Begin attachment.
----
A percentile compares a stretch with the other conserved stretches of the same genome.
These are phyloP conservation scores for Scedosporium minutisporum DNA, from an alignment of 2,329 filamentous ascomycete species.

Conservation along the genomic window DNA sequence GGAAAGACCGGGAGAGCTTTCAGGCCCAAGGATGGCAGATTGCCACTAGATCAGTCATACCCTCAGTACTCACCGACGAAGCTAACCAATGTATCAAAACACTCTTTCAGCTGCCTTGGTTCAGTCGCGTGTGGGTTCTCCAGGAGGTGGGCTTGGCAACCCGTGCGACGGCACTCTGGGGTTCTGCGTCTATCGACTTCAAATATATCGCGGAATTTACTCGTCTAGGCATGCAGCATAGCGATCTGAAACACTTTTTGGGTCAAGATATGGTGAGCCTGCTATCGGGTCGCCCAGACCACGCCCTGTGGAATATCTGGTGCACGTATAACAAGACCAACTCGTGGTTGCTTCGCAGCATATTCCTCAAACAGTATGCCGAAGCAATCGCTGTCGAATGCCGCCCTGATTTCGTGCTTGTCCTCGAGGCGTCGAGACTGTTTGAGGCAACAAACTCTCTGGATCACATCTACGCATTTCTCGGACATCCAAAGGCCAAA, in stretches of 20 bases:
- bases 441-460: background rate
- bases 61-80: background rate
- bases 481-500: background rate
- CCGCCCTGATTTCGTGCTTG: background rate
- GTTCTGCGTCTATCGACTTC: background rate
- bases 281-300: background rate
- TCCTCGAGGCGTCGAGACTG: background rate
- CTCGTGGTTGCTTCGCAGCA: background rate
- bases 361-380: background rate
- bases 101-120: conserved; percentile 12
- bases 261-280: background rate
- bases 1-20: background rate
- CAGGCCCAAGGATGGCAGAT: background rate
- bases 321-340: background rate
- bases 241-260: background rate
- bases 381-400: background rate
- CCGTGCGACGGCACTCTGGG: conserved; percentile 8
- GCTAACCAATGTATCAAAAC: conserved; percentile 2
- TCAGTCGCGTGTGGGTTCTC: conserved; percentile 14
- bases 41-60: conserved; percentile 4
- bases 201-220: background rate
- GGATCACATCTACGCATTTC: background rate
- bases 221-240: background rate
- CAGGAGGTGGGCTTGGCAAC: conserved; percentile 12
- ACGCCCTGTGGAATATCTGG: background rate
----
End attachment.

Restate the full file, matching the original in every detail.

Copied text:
A percentile compares a stretch with the other conserved stretches of the same genome.
These are phyloP conservation scores for Scedosporium minutisporum DNA, from an alignment of 2,329 filamentous ascomycete species.

Conservation along the genomic window DNA sequence GGAAAGACCGGGAGAGCTTTCAGGCCCAAGGATGGCAGATTGCCACTAGATCAGTCATACCCTCAGTACTCACCGACGAAGCTAACCAATGTATCAAAACACTCTTTCAGCTGCCTTGGTTCAGTCGCGTGTGGGTTCTCCAGGAGGTGGGCTTGGCAACCCGTGCGACGGCACTCTGGGGTTCTGCGTCTATCGACTTCAAATATATCGCGGAATTTACTCGTCTAGGCATGCAGCATAGCGATCTGAAACACTTTTTGGGTCAAGATATGGTGAGCCTGCTATCGGGTCGCCCAGACCACGCCCTGTGGAATATCTGGTGCACGTATAACAAGACCAACTCGTGGTTGCTTCGCAGCATATTCCTCAAACAGTATGCCGAAGCAATCGCTGTCGAATGCCGCCCTGATTTCGTGCTTGTCCTCGAGGCGTCGAGACTGTTTGAGGCAACAAACTCTCTGGATCACATCTACGCATTTCTCGGACATCCAAAGGCCAAA, in stretches of 20 bases:
- bases 441-460: background rate
- bases 61-80: background rate
- bases 481-500: background rate
- CCGCCCTGATTTCGTGCTTG: background rate
- GTTCTGCGTCTATCGACTTC: background rate
- bases 281-300: background rate
- TCCTCGAGGCGTCGAGACTG: background rate
- CTCGTGGTTGCTTCGCAGCA: background rate
- bases 361-380: background rate
- bases 101-120: conserved; percentile 12
- bases 261-280: background rate
- bases 1-20: background rate
- CAGGCCCAAGGATGGCAGAT: background rate
- bases 321-340: background rate
- bases 241-260: background rate
- bases 381-400: background rate
- CCGTGCGACGGCACTCTGGG: conserved; percentile 8
- GCTAACCAATGTATCAAAAC: conserved; percentile 2
- TCAGTCGCGTGTGGGTTCTC: conserved; percentile 14
- bases 41-60: conserved; percentile 4
- bases 201-220: background rate
- GGATCACATCTACGCATTTC: background rate
- bases 221-240: background rate
- CAGGAGGTGGGCTTGGCAAC: conserved; percentile 12
- ACGCCCTGTGGAATATCTGG: background rate